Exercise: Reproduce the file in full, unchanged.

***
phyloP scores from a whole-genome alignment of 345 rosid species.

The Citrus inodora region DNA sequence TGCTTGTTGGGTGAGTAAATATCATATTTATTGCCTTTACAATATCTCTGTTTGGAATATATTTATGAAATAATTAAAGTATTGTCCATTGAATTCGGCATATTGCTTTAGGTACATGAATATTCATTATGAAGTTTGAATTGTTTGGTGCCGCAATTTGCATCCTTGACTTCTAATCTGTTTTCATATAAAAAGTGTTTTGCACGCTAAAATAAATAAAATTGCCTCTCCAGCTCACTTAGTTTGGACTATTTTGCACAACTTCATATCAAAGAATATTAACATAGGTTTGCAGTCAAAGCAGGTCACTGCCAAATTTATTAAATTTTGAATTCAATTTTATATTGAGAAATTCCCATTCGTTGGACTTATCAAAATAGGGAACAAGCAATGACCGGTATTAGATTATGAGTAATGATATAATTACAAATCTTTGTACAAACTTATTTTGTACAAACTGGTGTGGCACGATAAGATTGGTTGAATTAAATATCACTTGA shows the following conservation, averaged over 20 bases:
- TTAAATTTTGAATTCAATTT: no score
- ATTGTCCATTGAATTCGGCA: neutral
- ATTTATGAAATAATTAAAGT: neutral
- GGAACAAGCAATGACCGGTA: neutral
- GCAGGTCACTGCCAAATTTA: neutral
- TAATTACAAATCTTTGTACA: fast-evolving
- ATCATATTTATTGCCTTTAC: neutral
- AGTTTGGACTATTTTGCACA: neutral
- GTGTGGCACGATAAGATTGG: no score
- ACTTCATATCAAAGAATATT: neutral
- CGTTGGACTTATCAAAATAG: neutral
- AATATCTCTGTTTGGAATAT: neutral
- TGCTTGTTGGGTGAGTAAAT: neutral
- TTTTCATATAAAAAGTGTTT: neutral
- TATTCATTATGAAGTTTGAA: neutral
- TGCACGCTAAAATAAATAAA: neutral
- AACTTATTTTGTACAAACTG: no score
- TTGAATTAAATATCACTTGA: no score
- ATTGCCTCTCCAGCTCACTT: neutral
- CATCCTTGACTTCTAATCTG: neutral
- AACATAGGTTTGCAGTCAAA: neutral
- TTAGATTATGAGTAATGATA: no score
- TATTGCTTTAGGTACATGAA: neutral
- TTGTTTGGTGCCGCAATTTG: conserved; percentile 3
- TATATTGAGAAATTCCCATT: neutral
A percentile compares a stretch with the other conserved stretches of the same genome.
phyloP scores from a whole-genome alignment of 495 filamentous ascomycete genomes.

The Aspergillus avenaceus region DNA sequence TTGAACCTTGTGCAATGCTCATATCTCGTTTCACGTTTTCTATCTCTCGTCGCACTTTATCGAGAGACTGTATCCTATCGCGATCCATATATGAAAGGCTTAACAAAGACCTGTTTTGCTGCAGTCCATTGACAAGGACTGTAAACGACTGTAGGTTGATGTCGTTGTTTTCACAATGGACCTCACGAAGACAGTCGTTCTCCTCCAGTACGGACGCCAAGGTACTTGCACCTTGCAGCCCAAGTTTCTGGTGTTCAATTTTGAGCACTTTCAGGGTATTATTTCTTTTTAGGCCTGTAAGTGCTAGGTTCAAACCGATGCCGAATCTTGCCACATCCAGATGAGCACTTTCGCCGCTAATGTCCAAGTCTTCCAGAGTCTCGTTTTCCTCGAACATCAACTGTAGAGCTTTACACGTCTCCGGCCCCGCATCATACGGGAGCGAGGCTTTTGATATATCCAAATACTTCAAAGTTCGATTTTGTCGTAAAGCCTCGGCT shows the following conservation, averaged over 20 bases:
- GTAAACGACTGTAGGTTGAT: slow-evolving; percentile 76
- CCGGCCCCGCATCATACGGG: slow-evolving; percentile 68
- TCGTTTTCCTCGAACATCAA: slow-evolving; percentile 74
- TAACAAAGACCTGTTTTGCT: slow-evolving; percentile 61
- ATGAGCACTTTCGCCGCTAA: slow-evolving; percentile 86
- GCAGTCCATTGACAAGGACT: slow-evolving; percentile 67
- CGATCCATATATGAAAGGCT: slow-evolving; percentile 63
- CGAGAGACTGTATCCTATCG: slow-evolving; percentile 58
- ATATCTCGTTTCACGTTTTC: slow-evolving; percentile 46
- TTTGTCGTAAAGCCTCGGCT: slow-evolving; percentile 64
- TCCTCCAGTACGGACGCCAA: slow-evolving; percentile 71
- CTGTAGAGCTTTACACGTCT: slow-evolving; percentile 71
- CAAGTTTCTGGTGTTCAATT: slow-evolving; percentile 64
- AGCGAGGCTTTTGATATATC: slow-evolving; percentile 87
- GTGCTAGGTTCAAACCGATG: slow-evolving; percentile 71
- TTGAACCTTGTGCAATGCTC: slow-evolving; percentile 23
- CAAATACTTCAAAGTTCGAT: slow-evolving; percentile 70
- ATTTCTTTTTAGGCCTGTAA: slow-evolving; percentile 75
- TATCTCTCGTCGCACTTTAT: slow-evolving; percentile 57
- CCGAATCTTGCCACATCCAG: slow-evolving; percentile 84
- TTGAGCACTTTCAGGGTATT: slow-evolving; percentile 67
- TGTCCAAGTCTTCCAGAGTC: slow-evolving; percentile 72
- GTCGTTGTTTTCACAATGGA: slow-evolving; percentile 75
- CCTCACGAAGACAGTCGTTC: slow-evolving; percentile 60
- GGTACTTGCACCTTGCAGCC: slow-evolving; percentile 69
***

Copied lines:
phyloP scores from a whole-genome alignment of 345 rosid species.

The Citrus inodora region DNA sequence TGCTTGTTGGGTGAGTAAATATCATATTTATTGCCTTTACAATATCTCTGTTTGGAATATATTTATGAAATAATTAAAGTATTGTCCATTGAATTCGGCATATTGCTTTAGGTACATGAATATTCATTATGAAGTTTGAATTGTTTGGTGCCGCAATTTGCATCCTTGACTTCTAATCTGTTTTCATATAAAAAGTGTTTTGCACGCTAAAATAAATAAAATTGCCTCTCCAGCTCACTTAGTTTGGACTATTTTGCACAACTTCATATCAAAGAATATTAACATAGGTTTGCAGTCAAAGCAGGTCACTGCCAAATTTATTAAATTTTGAATTCAATTTTATATTGAGAAATTCCCATTCGTTGGACTTATCAAAATAGGGAACAAGCAATGACCGGTATTAGATTATGAGTAATGATATAATTACAAATCTTTGTACAAACTTATTTTGTACAAACTGGTGTGGCACGATAAGATTGGTTGAATTAAATATCACTTGA shows the following conservation, averaged over 20 bases:
- TTAAATTTTGAATTCAATTT: no score
- ATTGTCCATTGAATTCGGCA: neutral
- ATTTATGAAATAATTAAAGT: neutral
- GGAACAAGCAATGACCGGTA: neutral
- GCAGGTCACTGCCAAATTTA: neutral
- TAATTACAAATCTTTGTACA: fast-evolving
- ATCATATTTATTGCCTTTAC: neutral
- AGTTTGGACTATTTTGCACA: neutral
- GTGTGGCACGATAAGATTGG: no score
- ACTTCATATCAAAGAATATT: neutral
- CGTTGGACTTATCAAAATAG: neutral
- AATATCTCTGTTTGGAATAT: neutral
- TGCTTGTTGGGTGAGTAAAT: neutral
- TTTTCATATAAAAAGTGTTT: neutral
- TATTCATTATGAAGTTTGAA: neutral
- TGCACGCTAAAATAAATAAA: neutral
- AACTTATTTTGTACAAACTG: no score
- TTGAATTAAATATCACTTGA: no score
- ATTGCCTCTCCAGCTCACTT: neutral
- CATCCTTGACTTCTAATCTG: neutral
- AACATAGGTTTGCAGTCAAA: neutral
- TTAGATTATGAGTAATGATA: no score
- TATTGCTTTAGGTACATGAA: neutral
- TTGTTTGGTGCCGCAATTTG: conserved; percentile 3
- TATATTGAGAAATTCCCATT: neutral
A percentile compares a stretch with the other conserved stretches of the same genome.
phyloP scores from a whole-genome alignment of 495 filamentous ascomycete genomes.

The Aspergillus avenaceus region DNA sequence TTGAACCTTGTGCAATGCTCATATCTCGTTTCACGTTTTCTATCTCTCGTCGCACTTTATCGAGAGACTGTATCCTATCGCGATCCATATATGAAAGGCTTAACAAAGACCTGTTTTGCTGCAGTCCATTGACAAGGACTGTAAACGACTGTAGGTTGATGTCGTTGTTTTCACAATGGACCTCACGAAGACAGTCGTTCTCCTCCAGTACGGACGCCAAGGTACTTGCACCTTGCAGCCCAAGTTTCTGGTGTTCAATTTTGAGCACTTTCAGGGTATTATTTCTTTTTAGGCCTGTAAGTGCTAGGTTCAAACCGATGCCGAATCTTGCCACATCCAGATGAGCACTTTCGCCGCTAATGTCCAAGTCTTCCAGAGTCTCGTTTTCCTCGAACATCAACTGTAGAGCTTTACACGTCTCCGGCCCCGCATCATACGGGAGCGAGGCTTTTGATATATCCAAATACTTCAAAGTTCGATTTTGTCGTAAAGCCTCGGCT shows the following conservation, averaged over 20 bases:
- GTAAACGACTGTAGGTTGAT: slow-evolving; percentile 76
- CCGGCCCCGCATCATACGGG: slow-evolving; percentile 68
- TCGTTTTCCTCGAACATCAA: slow-evolving; percentile 74
- TAACAAAGACCTGTTTTGCT: slow-evolving; percentile 61
- ATGAGCACTTTCGCCGCTAA: slow-evolving; percentile 86
- GCAGTCCATTGACAAGGACT: slow-evolving; percentile 67
- CGATCCATATATGAAAGGCT: slow-evolving; percentile 63
- CGAGAGACTGTATCCTATCG: slow-evolving; percentile 58
- ATATCTCGTTTCACGTTTTC: slow-evolving; percentile 46
- TTTGTCGTAAAGCCTCGGCT: slow-evolving; percentile 64
- TCCTCCAGTACGGACGCCAA: slow-evolving; percentile 71
- CTGTAGAGCTTTACACGTCT: slow-evolving; percentile 71
- CAAGTTTCTGGTGTTCAATT: slow-evolving; percentile 64
- AGCGAGGCTTTTGATATATC: slow-evolving; percentile 87
- GTGCTAGGTTCAAACCGATG: slow-evolving; percentile 71
- TTGAACCTTGTGCAATGCTC: slow-evolving; percentile 23
- CAAATACTTCAAAGTTCGAT: slow-evolving; percentile 70
- ATTTCTTTTTAGGCCTGTAA: slow-evolving; percentile 75
- TATCTCTCGTCGCACTTTAT: slow-evolving; percentile 57
- CCGAATCTTGCCACATCCAG: slow-evolving; percentile 84
- TTGAGCACTTTCAGGGTATT: slow-evolving; percentile 67
- TGTCCAAGTCTTCCAGAGTC: slow-evolving; percentile 72
- GTCGTTGTTTTCACAATGGA: slow-evolving; percentile 75
- CCTCACGAAGACAGTCGTTC: slow-evolving; percentile 60
- GGTACTTGCACCTTGCAGCC: slow-evolving; percentile 69